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Hydro Toronto test called a success

By Tanya Ho
Toronto Star Staff Reporter

Sunday March 7, 1999

Toronto’s electricity providers passed their year 2000 compliance test during a dry run in the city last night.

Services in Toronto’s central and west-end areas suffered no ill effects as Ontario Hydro advanced its computer system to Dec. 31, 1999, at five minutes to midnight, at its Manby transformer station on Kipling Ave. at Bloor St. W.

The station feeds power to Toronto Hydro, which supplies power to some 200,000 residential and commercial customers in the test area.

“It was very successful. There was no problem with Ontario Hydro’s feed into the city and no problem on Toronto Hydro’s distribution system,” said Blair Peberdy, spokesperson for Toronto Hydro.

Police said lights flickered in the Etobicoke area, but the fire department didn’t get any calls. “It went quite well, we didn’t have any apparent problems,” said a fire department spokesperson.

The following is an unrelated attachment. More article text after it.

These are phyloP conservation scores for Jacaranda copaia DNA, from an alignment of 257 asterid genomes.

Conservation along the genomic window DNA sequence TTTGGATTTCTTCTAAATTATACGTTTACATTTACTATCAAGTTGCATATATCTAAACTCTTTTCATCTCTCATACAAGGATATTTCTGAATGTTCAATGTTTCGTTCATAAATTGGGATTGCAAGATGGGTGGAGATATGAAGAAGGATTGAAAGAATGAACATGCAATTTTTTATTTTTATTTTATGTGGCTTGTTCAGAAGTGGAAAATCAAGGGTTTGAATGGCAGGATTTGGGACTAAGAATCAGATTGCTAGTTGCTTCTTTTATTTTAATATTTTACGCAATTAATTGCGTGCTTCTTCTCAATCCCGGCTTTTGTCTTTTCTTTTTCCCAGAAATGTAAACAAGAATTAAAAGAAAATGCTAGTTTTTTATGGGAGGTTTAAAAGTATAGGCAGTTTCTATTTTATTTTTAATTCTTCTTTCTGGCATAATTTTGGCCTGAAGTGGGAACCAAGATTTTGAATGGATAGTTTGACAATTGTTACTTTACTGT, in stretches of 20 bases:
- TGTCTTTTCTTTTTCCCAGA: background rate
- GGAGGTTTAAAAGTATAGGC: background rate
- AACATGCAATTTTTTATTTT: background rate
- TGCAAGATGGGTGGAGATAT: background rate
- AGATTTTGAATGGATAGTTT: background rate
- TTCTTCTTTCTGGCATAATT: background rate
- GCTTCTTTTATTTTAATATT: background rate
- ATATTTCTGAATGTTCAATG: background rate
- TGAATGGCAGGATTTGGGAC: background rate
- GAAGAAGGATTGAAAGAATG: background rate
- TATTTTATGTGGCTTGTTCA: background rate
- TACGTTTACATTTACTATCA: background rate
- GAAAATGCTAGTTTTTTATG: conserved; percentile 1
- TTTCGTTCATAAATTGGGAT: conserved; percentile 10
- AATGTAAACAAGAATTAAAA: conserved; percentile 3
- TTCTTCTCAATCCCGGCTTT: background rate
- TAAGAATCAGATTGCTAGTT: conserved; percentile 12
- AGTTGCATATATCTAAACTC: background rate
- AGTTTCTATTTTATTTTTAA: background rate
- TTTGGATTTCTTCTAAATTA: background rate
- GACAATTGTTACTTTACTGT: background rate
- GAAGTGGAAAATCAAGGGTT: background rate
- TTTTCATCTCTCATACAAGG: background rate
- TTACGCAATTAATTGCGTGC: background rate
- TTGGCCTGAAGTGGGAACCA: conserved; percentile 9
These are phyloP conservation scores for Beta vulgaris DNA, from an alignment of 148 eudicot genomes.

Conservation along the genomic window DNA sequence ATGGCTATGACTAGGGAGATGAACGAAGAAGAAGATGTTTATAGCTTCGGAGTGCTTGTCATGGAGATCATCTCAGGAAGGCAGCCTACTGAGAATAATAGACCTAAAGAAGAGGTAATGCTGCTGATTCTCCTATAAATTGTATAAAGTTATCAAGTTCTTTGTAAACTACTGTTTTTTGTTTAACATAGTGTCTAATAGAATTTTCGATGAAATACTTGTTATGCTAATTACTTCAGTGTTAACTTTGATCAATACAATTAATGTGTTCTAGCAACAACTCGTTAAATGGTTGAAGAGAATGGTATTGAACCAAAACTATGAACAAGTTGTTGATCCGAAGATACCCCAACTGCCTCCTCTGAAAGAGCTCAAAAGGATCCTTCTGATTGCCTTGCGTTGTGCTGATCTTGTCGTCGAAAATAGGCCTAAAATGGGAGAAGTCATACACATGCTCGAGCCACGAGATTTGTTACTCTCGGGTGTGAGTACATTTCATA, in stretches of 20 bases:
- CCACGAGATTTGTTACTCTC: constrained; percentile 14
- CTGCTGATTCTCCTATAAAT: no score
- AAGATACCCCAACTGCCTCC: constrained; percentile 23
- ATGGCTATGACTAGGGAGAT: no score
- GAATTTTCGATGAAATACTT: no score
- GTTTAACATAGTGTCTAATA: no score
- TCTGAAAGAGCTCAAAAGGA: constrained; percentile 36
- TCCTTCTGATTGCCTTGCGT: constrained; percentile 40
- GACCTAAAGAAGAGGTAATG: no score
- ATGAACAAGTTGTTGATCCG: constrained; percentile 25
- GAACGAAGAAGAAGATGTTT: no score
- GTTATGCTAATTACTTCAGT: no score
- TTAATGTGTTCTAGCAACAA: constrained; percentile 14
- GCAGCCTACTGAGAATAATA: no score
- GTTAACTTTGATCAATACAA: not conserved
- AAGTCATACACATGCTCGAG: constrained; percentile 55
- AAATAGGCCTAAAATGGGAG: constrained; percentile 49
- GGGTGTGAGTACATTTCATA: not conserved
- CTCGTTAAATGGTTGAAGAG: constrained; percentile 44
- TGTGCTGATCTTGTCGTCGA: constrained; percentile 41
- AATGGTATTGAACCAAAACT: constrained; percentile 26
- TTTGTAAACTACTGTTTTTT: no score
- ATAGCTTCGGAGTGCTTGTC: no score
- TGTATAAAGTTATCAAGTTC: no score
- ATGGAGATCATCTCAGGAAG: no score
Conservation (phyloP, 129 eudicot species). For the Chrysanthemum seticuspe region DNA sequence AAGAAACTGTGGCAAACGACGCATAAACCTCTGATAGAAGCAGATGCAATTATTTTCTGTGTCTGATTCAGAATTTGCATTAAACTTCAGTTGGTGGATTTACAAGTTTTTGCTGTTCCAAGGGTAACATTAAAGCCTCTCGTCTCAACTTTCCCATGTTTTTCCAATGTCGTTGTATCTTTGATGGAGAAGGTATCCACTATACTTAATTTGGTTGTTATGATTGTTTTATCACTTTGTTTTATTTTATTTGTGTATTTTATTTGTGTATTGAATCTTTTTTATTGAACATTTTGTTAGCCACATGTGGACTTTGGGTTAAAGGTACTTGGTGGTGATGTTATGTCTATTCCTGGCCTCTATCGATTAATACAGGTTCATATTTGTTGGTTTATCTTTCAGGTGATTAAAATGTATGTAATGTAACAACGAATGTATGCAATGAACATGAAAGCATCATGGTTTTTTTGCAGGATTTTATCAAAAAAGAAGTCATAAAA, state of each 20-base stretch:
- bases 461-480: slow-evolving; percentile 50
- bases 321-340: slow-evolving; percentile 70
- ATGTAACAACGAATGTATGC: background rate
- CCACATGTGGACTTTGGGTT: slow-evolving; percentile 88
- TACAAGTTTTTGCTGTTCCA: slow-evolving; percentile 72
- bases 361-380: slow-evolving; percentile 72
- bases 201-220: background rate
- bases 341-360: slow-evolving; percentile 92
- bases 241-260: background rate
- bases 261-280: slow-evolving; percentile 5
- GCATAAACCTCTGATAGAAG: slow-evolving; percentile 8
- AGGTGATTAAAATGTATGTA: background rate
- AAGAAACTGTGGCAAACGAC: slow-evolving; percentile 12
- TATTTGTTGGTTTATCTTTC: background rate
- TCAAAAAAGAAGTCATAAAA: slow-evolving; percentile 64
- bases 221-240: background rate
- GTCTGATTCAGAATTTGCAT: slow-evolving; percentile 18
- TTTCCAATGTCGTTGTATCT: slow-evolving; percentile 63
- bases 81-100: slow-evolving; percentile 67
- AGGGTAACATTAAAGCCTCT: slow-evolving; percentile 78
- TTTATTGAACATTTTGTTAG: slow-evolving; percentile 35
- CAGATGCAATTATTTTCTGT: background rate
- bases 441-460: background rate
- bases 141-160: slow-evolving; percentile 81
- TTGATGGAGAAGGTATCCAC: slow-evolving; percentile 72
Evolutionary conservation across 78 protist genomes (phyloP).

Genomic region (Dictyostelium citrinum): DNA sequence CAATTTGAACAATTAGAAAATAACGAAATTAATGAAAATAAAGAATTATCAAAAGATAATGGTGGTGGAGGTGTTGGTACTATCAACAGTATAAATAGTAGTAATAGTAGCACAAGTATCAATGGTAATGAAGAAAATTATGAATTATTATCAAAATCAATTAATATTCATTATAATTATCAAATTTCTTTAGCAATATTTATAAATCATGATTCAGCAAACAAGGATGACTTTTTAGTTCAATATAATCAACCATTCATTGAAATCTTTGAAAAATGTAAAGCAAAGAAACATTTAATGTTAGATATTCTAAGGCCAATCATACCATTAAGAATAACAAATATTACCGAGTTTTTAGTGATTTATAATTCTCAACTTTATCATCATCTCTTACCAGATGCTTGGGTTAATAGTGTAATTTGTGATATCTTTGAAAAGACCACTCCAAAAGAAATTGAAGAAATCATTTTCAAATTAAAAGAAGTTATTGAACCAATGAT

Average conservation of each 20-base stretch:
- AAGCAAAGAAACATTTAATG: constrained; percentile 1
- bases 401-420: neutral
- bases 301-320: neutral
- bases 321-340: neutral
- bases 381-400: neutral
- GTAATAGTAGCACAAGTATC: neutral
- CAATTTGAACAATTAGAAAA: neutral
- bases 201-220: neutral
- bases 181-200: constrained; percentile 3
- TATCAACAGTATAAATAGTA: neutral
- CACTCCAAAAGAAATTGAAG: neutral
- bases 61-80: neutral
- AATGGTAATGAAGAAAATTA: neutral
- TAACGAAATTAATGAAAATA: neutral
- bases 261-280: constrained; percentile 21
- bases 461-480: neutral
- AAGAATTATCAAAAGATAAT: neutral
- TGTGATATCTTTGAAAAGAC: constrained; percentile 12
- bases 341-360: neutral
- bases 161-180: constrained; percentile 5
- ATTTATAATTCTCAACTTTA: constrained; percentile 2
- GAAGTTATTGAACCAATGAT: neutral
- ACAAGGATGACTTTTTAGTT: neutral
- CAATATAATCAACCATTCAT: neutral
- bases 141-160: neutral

Across the city, subways and streetcars were halted at the closest stations and transit stops at five minutes to midnight. The TTC wanted to prevent passengers from panicking if trains were stopped in tunnels, or streetcars were stuck in intersections during the 10-minute test.

“It was fine and uneventful, it was a 10-minute pause, that’s all,” said Anne McLaughlin, TTC spokesperson.

The test area stretched from Highway 409 and Highway 401 in the north, along Avenue Rd., south along Spadina Ave., east at Queen St. to Yonge St. and south to the lake, and included the Toronto Islands. The western boundary was Etobicoke Creek and the Mississauga border. Hospitals and nursing homes were also prepared.

At St. Joseph’s Health Centre, on The Queensway, two back-up diesel generators were switched on at 11:45 pm, and were set to run until 12:30 a.m.

“We don’t have any power interruptions. All essential services are running. We look forward to the millennium,” said David Kemp, the hospital’s maintenance co-ordinator.

Nor did Toronto police have any disruptions to report.

“They’re calling it a success,” said Acting Sergeant Ed Jakuboskin. “We weren’t involved in anything at all. Usually when the power goes out, alarms go off and things like that, but nothing happened.”